This morning in my shop making a mallet I will use for years to come, time went a little slower it may have even stopped for awhile as I chopped out a mortise in the head of the mallet. Yes, there is something magical for me when working wood with the tools men used before the invention of electricity. The planes and chisels I use are over a hundred years old, and I wonder what craftsman owned and used these tools that I now use. Yes Paul, for me there is a connection between working with my hands and peace of mind. I just hope the younger generation will learn that their thumbs and fingers can be used for more than just texting and surfing the web, but the way things are now I don’t think it’s looking good.

    1. John your second half of your second paragraph echoes my thoughts…. Losing the tangibles in this ‘virtual’ world, and feel a bit like a hypocrite for wanting it both ways.
      Brian

  9. Paul, I love to read the discussions that you lead about how to approach a particular problem, how to use or tune a tool, but for me, the thing that you do best in your writing is convict me in the need to find purpose in what we do day to day. As a doctor, I love what I do, but it’s not because of what I do, it’s because of why I do it. For me, it’s about people, easing pain, restoring function. When I go to the workshop, I get that same sense of restoration in myself when I can tune out the rest of the world, the worries, the distractions and concentrate on just one thing.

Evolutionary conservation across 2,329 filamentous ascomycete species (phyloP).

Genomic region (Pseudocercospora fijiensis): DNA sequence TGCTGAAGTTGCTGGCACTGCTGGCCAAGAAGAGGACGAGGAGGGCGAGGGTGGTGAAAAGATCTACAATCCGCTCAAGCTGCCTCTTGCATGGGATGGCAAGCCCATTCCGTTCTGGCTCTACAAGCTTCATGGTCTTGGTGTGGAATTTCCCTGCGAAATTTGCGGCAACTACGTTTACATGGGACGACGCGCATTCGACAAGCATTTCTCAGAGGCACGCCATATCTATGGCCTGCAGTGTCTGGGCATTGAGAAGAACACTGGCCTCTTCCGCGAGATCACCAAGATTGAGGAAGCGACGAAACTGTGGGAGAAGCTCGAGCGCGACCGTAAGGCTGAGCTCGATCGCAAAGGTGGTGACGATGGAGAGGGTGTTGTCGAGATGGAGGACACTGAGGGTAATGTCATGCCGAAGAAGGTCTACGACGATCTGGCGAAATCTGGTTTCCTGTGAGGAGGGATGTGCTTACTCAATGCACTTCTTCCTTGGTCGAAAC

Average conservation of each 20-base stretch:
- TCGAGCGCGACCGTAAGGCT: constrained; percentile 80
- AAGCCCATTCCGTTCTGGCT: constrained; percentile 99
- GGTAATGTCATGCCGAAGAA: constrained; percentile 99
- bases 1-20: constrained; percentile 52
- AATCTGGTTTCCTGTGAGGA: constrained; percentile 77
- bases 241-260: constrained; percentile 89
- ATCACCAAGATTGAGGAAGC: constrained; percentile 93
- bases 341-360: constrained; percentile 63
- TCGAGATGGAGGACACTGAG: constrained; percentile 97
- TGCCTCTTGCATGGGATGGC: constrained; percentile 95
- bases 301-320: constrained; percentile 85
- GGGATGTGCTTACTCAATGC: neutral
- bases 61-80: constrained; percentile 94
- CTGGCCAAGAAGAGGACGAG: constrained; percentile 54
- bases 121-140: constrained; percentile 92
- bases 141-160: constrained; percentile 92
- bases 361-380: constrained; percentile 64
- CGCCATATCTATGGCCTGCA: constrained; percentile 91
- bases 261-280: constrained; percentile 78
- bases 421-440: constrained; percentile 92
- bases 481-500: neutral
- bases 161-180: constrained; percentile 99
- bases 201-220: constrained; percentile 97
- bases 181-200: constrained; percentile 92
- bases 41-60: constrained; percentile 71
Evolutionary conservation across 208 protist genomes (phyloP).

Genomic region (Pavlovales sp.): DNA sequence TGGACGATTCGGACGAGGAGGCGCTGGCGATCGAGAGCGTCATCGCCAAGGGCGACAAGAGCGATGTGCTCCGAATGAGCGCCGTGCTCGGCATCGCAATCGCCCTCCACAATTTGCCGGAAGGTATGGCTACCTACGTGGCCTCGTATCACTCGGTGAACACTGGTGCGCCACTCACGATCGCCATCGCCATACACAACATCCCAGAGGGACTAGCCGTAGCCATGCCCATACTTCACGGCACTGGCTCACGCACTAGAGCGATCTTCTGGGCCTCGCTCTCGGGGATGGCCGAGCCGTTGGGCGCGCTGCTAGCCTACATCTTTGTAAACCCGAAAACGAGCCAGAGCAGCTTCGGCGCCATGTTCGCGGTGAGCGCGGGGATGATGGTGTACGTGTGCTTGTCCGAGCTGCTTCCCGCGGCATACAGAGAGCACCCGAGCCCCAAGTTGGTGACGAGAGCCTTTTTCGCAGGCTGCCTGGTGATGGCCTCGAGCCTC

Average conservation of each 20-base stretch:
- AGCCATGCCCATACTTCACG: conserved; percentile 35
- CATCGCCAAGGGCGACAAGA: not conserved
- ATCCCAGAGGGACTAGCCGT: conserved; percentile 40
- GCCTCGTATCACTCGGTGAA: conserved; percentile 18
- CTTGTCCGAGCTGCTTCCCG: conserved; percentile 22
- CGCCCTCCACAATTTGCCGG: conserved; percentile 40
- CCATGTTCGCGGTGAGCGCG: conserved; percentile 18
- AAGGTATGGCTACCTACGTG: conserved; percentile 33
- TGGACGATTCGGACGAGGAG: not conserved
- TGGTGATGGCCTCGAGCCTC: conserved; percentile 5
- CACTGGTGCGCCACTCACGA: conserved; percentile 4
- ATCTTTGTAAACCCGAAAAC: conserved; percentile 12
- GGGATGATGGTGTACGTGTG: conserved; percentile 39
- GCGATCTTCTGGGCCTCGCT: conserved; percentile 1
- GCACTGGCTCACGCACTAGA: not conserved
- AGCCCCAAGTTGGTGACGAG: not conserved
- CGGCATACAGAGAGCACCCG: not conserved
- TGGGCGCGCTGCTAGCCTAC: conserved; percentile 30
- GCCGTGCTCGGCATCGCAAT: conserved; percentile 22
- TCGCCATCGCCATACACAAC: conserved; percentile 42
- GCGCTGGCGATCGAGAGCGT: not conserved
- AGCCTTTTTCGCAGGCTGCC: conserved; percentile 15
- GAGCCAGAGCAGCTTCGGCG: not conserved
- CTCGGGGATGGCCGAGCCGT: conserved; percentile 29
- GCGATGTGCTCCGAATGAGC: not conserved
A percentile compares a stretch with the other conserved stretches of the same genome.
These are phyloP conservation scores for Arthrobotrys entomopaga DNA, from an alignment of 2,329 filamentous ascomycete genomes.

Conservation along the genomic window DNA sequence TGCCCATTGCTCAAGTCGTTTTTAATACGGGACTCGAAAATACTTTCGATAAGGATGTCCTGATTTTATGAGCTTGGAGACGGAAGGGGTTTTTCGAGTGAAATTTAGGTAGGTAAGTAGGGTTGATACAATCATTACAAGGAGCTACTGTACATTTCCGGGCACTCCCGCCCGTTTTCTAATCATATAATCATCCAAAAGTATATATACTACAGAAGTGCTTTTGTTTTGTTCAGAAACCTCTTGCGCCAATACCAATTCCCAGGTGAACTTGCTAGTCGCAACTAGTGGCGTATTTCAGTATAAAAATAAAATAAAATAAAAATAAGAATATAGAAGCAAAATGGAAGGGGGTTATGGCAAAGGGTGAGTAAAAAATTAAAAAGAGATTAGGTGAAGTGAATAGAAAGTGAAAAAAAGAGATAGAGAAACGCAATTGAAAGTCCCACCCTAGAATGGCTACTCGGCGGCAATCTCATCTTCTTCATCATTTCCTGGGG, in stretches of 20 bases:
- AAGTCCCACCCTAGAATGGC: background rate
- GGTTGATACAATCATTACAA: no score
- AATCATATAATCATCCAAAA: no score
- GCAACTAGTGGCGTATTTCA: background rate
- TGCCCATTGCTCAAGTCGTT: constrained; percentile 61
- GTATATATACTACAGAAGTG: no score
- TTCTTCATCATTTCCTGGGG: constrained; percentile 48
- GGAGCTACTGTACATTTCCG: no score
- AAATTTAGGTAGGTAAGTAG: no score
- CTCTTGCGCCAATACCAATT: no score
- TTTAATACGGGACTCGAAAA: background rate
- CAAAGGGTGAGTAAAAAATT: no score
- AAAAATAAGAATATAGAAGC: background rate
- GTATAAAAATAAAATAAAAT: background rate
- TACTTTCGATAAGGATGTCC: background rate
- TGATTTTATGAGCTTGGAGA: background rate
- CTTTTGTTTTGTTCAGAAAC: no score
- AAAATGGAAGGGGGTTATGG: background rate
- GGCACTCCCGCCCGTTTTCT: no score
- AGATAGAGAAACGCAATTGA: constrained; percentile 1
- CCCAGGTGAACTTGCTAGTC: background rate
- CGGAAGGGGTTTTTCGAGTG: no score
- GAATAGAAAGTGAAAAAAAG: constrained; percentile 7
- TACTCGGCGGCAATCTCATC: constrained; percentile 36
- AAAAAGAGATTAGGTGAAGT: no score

I believe there is real reason to be hopeful. You and the following you have generated are a great example of those seeking meaning in the mundane. There seems to be a significant trend towards locally produced, sustainable, and unique in my part of the world that I believe is the backlash of too much emphasis on the bottom line. The pendulum swings both directions and if it overshoots, there usually is a revision to the mean. Keep up the good work and encouraging words, they are necessary and well received.